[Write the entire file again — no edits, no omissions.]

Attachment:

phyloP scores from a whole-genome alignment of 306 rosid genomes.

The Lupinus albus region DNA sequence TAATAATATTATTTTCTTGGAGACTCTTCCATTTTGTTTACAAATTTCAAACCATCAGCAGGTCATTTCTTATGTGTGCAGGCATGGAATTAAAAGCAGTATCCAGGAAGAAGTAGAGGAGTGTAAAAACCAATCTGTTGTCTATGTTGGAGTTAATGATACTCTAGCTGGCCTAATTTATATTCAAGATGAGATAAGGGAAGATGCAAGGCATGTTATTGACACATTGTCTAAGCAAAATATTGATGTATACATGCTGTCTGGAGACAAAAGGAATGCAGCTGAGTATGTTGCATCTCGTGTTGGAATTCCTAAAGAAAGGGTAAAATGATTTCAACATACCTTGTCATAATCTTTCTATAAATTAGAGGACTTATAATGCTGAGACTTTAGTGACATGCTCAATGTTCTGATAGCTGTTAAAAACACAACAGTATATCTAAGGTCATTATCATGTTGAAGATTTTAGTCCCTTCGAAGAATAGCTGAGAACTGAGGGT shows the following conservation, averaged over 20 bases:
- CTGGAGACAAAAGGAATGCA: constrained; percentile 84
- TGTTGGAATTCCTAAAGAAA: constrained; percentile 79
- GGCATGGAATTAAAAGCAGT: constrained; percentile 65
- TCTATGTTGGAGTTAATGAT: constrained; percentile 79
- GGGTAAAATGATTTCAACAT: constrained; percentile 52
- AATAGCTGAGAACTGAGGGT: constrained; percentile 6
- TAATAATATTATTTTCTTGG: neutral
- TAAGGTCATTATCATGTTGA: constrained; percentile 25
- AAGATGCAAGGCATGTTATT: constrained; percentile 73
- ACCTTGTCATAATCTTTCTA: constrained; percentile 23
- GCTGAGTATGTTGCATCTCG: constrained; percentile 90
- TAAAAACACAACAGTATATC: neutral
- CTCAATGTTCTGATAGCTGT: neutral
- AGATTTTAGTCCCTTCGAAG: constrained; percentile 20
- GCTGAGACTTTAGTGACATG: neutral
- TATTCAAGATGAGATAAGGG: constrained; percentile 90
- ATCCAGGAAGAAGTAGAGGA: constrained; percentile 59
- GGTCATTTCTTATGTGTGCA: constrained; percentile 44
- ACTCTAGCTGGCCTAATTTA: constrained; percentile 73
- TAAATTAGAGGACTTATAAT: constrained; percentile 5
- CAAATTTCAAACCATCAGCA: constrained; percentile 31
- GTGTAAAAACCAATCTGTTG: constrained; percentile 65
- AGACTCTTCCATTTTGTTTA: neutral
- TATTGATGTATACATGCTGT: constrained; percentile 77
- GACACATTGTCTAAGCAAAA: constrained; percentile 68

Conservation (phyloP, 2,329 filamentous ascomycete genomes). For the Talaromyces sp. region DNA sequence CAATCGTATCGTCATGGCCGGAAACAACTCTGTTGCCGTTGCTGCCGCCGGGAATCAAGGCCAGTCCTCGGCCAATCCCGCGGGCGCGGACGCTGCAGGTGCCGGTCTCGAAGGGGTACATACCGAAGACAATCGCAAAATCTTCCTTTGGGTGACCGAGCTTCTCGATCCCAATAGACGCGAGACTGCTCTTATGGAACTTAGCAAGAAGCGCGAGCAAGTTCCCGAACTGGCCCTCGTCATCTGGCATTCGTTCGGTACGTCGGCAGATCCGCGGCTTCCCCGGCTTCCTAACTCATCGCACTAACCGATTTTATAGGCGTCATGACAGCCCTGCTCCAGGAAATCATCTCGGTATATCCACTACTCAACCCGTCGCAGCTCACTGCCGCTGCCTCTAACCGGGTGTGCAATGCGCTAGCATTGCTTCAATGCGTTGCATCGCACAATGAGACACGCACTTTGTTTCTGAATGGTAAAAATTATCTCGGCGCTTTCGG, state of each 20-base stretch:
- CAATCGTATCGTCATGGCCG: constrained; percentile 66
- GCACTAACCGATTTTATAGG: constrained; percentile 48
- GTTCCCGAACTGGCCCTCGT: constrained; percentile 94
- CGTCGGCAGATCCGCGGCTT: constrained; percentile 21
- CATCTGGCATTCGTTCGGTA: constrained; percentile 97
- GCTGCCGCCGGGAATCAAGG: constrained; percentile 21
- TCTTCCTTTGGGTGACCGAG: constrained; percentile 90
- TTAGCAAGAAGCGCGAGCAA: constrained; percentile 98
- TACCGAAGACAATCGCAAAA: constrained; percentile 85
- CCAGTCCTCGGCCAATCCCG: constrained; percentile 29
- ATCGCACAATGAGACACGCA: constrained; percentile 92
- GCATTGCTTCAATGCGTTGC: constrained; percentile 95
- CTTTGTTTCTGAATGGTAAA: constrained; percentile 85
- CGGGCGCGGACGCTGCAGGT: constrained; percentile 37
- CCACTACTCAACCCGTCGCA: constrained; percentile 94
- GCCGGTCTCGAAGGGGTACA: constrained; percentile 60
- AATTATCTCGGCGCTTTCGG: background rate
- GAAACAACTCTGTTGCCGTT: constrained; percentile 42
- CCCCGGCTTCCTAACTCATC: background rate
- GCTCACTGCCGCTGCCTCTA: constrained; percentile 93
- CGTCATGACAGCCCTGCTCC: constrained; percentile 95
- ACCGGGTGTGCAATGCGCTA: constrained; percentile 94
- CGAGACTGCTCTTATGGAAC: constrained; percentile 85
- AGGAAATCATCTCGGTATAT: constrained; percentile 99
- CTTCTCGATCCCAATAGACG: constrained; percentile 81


phyloP scores from a whole-genome alignment of 306 rosid genomes.

The Lupinus albus region DNA sequence TAATAATATTATTTTCTTGGAGACTCTTCCATTTTGTTTACAAATTTCAAACCATCAGCAGGTCATTTCTTATGTGTGCAGGCATGGAATTAAAAGCAGTATCCAGGAAGAAGTAGAGGAGTGTAAAAACCAATCTGTTGTCTATGTTGGAGTTAATGATACTCTAGCTGGCCTAATTTATATTCAAGATGAGATAAGGGAAGATGCAAGGCATGTTATTGACACATTGTCTAAGCAAAATATTGATGTATACATGCTGTCTGGAGACAAAAGGAATGCAGCTGAGTATGTTGCATCTCGTGTTGGAATTCCTAAAGAAAGGGTAAAATGATTTCAACATACCTTGTCATAATCTTTCTATAAATTAGAGGACTTATAATGCTGAGACTTTAGTGACATGCTCAATGTTCTGATAGCTGTTAAAAACACAACAGTATATCTAAGGTCATTATCATGTTGAAGATTTTAGTCCCTTCGAAGAATAGCTGAGAACTGAGGGT shows the following conservation, averaged over 20 bases:
- CTGGAGACAAAAGGAATGCA: constrained; percentile 84
- TGTTGGAATTCCTAAAGAAA: constrained; percentile 79
- GGCATGGAATTAAAAGCAGT: constrained; percentile 65
- TCTATGTTGGAGTTAATGAT: constrained; percentile 79
- GGGTAAAATGATTTCAACAT: constrained; percentile 52
- AATAGCTGAGAACTGAGGGT: constrained; percentile 6
- TAATAATATTATTTTCTTGG: neutral
- TAAGGTCATTATCATGTTGA: constrained; percentile 25
- AAGATGCAAGGCATGTTATT: constrained; percentile 73
- ACCTTGTCATAATCTTTCTA: constrained; percentile 23
- GCTGAGTATGTTGCATCTCG: constrained; percentile 90
- TAAAAACACAACAGTATATC: neutral
- CTCAATGTTCTGATAGCTGT: neutral
- AGATTTTAGTCCCTTCGAAG: constrained; percentile 20
- GCTGAGACTTTAGTGACATG: neutral
- TATTCAAGATGAGATAAGGG: constrained; percentile 90
- ATCCAGGAAGAAGTAGAGGA: constrained; percentile 59
- GGTCATTTCTTATGTGTGCA: constrained; percentile 44
- ACTCTAGCTGGCCTAATTTA: constrained; percentile 73
- TAAATTAGAGGACTTATAAT: constrained; percentile 5
- CAAATTTCAAACCATCAGCA: constrained; percentile 31
- GTGTAAAAACCAATCTGTTG: constrained; percentile 65
- AGACTCTTCCATTTTGTTTA: neutral
- TATTGATGTATACATGCTGT: constrained; percentile 77
- GACACATTGTCTAAGCAAAA: constrained; percentile 68

Conservation (phyloP, 2,329 filamentous ascomycete genomes). For the Talaromyces sp. region DNA sequence CAATCGTATCGTCATGGCCGGAAACAACTCTGTTGCCGTTGCTGCCGCCGGGAATCAAGGCCAGTCCTCGGCCAATCCCGCGGGCGCGGACGCTGCAGGTGCCGGTCTCGAAGGGGTACATACCGAAGACAATCGCAAAATCTTCCTTTGGGTGACCGAGCTTCTCGATCCCAATAGACGCGAGACTGCTCTTATGGAACTTAGCAAGAAGCGCGAGCAAGTTCCCGAACTGGCCCTCGTCATCTGGCATTCGTTCGGTACGTCGGCAGATCCGCGGCTTCCCCGGCTTCCTAACTCATCGCACTAACCGATTTTATAGGCGTCATGACAGCCCTGCTCCAGGAAATCATCTCGGTATATCCACTACTCAACCCGTCGCAGCTCACTGCCGCTGCCTCTAACCGGGTGTGCAATGCGCTAGCATTGCTTCAATGCGTTGCATCGCACAATGAGACACGCACTTTGTTTCTGAATGGTAAAAATTATCTCGGCGCTTTCGG, state of each 20-base stretch:
- CAATCGTATCGTCATGGCCG: constrained; percentile 66
- GCACTAACCGATTTTATAGG: constrained; percentile 48
- GTTCCCGAACTGGCCCTCGT: constrained; percentile 94
- CGTCGGCAGATCCGCGGCTT: constrained; percentile 21
- CATCTGGCATTCGTTCGGTA: constrained; percentile 97
- GCTGCCGCCGGGAATCAAGG: constrained; percentile 21
- TCTTCCTTTGGGTGACCGAG: constrained; percentile 90
- TTAGCAAGAAGCGCGAGCAA: constrained; percentile 98
- TACCGAAGACAATCGCAAAA: constrained; percentile 85
- CCAGTCCTCGGCCAATCCCG: constrained; percentile 29
- ATCGCACAATGAGACACGCA: constrained; percentile 92
- GCATTGCTTCAATGCGTTGC: constrained; percentile 95
- CTTTGTTTCTGAATGGTAAA: constrained; percentile 85
- CGGGCGCGGACGCTGCAGGT: constrained; percentile 37
- CCACTACTCAACCCGTCGCA: constrained; percentile 94
- GCCGGTCTCGAAGGGGTACA: constrained; percentile 60
- AATTATCTCGGCGCTTTCGG: background rate
- GAAACAACTCTGTTGCCGTT: constrained; percentile 42
- CCCCGGCTTCCTAACTCATC: background rate
- GCTCACTGCCGCTGCCTCTA: constrained; percentile 93
- CGTCATGACAGCCCTGCTCC: constrained; percentile 95
- ACCGGGTGTGCAATGCGCTA: constrained; percentile 94
- CGAGACTGCTCTTATGGAAC: constrained; percentile 85
- AGGAAATCATCTCGGTATAT: constrained; percentile 99
- CTTCTCGATCCCAATAGACG: constrained; percentile 81